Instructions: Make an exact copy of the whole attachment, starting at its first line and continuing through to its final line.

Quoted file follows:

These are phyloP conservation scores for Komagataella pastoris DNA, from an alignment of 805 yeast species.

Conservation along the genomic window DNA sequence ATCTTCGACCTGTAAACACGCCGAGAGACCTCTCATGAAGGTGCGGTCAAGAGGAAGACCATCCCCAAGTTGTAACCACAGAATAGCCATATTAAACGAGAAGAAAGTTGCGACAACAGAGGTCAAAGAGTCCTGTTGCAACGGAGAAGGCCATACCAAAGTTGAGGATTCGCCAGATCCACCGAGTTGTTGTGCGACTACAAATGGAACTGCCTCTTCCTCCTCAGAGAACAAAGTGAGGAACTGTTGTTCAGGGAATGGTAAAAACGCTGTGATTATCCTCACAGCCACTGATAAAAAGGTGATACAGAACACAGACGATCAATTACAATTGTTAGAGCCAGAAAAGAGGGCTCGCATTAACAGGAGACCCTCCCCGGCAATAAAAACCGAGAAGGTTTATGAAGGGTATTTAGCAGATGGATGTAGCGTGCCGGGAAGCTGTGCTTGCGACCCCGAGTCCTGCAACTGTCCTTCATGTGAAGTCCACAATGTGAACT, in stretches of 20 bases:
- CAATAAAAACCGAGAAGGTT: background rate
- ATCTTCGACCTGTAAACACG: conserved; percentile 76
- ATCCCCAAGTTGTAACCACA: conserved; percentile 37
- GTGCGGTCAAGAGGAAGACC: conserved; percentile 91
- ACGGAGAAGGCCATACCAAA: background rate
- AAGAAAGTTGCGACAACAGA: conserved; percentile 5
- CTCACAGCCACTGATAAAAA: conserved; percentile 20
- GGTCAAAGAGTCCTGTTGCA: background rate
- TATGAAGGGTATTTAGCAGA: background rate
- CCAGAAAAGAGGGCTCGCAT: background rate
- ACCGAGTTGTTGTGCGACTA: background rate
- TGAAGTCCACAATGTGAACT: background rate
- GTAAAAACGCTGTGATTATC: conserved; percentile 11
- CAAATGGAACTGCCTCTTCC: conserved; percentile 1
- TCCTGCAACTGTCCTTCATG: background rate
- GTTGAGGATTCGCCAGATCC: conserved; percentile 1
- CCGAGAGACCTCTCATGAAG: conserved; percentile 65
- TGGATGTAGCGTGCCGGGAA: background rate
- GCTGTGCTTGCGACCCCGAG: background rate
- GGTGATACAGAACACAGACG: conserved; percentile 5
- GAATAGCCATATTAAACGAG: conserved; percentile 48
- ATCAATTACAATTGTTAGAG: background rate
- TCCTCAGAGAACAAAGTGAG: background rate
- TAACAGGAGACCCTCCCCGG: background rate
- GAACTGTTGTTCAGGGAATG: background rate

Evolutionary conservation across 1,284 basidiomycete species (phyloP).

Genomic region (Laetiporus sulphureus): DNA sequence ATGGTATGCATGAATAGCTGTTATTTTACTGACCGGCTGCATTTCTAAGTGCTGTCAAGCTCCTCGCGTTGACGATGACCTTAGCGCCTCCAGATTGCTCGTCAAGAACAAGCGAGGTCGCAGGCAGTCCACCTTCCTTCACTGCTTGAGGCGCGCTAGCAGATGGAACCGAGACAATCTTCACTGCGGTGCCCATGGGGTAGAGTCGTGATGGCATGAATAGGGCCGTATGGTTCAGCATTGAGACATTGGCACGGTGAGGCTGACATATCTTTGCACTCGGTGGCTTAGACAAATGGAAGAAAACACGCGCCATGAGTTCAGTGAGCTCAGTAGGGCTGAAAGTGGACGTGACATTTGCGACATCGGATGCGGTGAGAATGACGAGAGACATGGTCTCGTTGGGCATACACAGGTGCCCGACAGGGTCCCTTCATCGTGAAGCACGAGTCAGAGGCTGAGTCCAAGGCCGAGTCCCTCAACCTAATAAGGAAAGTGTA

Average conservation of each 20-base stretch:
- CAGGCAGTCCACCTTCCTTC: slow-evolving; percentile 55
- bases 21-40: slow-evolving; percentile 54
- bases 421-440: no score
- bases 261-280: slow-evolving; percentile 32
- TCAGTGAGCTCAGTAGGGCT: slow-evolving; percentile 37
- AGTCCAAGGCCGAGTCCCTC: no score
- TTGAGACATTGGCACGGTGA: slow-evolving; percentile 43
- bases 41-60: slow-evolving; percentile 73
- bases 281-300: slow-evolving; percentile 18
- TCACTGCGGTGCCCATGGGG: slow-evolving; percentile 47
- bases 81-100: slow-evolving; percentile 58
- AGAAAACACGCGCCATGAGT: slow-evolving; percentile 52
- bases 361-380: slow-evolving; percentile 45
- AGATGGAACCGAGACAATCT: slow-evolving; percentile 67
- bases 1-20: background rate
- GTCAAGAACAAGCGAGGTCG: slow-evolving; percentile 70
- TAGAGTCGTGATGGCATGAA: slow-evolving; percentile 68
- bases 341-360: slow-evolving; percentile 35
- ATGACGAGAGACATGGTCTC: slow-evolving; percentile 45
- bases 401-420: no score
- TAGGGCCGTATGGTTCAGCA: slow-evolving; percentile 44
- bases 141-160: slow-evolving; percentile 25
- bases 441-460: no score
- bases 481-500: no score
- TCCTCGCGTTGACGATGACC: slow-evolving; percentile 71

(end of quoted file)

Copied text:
These are phyloP conservation scores for Komagataella pastoris DNA, from an alignment of 805 yeast species.

Conservation along the genomic window DNA sequence ATCTTCGACCTGTAAACACGCCGAGAGACCTCTCATGAAGGTGCGGTCAAGAGGAAGACCATCCCCAAGTTGTAACCACAGAATAGCCATATTAAACGAGAAGAAAGTTGCGACAACAGAGGTCAAAGAGTCCTGTTGCAACGGAGAAGGCCATACCAAAGTTGAGGATTCGCCAGATCCACCGAGTTGTTGTGCGACTACAAATGGAACTGCCTCTTCCTCCTCAGAGAACAAAGTGAGGAACTGTTGTTCAGGGAATGGTAAAAACGCTGTGATTATCCTCACAGCCACTGATAAAAAGGTGATACAGAACACAGACGATCAATTACAATTGTTAGAGCCAGAAAAGAGGGCTCGCATTAACAGGAGACCCTCCCCGGCAATAAAAACCGAGAAGGTTTATGAAGGGTATTTAGCAGATGGATGTAGCGTGCCGGGAAGCTGTGCTTGCGACCCCGAGTCCTGCAACTGTCCTTCATGTGAAGTCCACAATGTGAACT, in stretches of 20 bases:
- CAATAAAAACCGAGAAGGTT: background rate
- ATCTTCGACCTGTAAACACG: conserved; percentile 76
- ATCCCCAAGTTGTAACCACA: conserved; percentile 37
- GTGCGGTCAAGAGGAAGACC: conserved; percentile 91
- ACGGAGAAGGCCATACCAAA: background rate
- AAGAAAGTTGCGACAACAGA: conserved; percentile 5
- CTCACAGCCACTGATAAAAA: conserved; percentile 20
- GGTCAAAGAGTCCTGTTGCA: background rate
- TATGAAGGGTATTTAGCAGA: background rate
- CCAGAAAAGAGGGCTCGCAT: background rate
- ACCGAGTTGTTGTGCGACTA: background rate
- TGAAGTCCACAATGTGAACT: background rate
- GTAAAAACGCTGTGATTATC: conserved; percentile 11
- CAAATGGAACTGCCTCTTCC: conserved; percentile 1
- TCCTGCAACTGTCCTTCATG: background rate
- GTTGAGGATTCGCCAGATCC: conserved; percentile 1
- CCGAGAGACCTCTCATGAAG: conserved; percentile 65
- TGGATGTAGCGTGCCGGGAA: background rate
- GCTGTGCTTGCGACCCCGAG: background rate
- GGTGATACAGAACACAGACG: conserved; percentile 5
- GAATAGCCATATTAAACGAG: conserved; percentile 48
- ATCAATTACAATTGTTAGAG: background rate
- TCCTCAGAGAACAAAGTGAG: background rate
- TAACAGGAGACCCTCCCCGG: background rate
- GAACTGTTGTTCAGGGAATG: background rate

Evolutionary conservation across 1,284 basidiomycete species (phyloP).

Genomic region (Laetiporus sulphureus): DNA sequence ATGGTATGCATGAATAGCTGTTATTTTACTGACCGGCTGCATTTCTAAGTGCTGTCAAGCTCCTCGCGTTGACGATGACCTTAGCGCCTCCAGATTGCTCGTCAAGAACAAGCGAGGTCGCAGGCAGTCCACCTTCCTTCACTGCTTGAGGCGCGCTAGCAGATGGAACCGAGACAATCTTCACTGCGGTGCCCATGGGGTAGAGTCGTGATGGCATGAATAGGGCCGTATGGTTCAGCATTGAGACATTGGCACGGTGAGGCTGACATATCTTTGCACTCGGTGGCTTAGACAAATGGAAGAAAACACGCGCCATGAGTTCAGTGAGCTCAGTAGGGCTGAAAGTGGACGTGACATTTGCGACATCGGATGCGGTGAGAATGACGAGAGACATGGTCTCGTTGGGCATACACAGGTGCCCGACAGGGTCCCTTCATCGTGAAGCACGAGTCAGAGGCTGAGTCCAAGGCCGAGTCCCTCAACCTAATAAGGAAAGTGTA

Average conservation of each 20-base stretch:
- CAGGCAGTCCACCTTCCTTC: slow-evolving; percentile 55
- bases 21-40: slow-evolving; percentile 54
- bases 421-440: no score
- bases 261-280: slow-evolving; percentile 32
- TCAGTGAGCTCAGTAGGGCT: slow-evolving; percentile 37
- AGTCCAAGGCCGAGTCCCTC: no score
- TTGAGACATTGGCACGGTGA: slow-evolving; percentile 43
- bases 41-60: slow-evolving; percentile 73
- bases 281-300: slow-evolving; percentile 18
- TCACTGCGGTGCCCATGGGG: slow-evolving; percentile 47
- bases 81-100: slow-evolving; percentile 58
- AGAAAACACGCGCCATGAGT: slow-evolving; percentile 52
- bases 361-380: slow-evolving; percentile 45
- AGATGGAACCGAGACAATCT: slow-evolving; percentile 67
- bases 1-20: background rate
- GTCAAGAACAAGCGAGGTCG: slow-evolving; percentile 70
- TAGAGTCGTGATGGCATGAA: slow-evolving; percentile 68
- bases 341-360: slow-evolving; percentile 35
- ATGACGAGAGACATGGTCTC: slow-evolving; percentile 45
- bases 401-420: no score
- TAGGGCCGTATGGTTCAGCA: slow-evolving; percentile 44
- bases 141-160: slow-evolving; percentile 25
- bases 441-460: no score
- bases 481-500: no score
- TCCTCGCGTTGACGATGACC: slow-evolving; percentile 71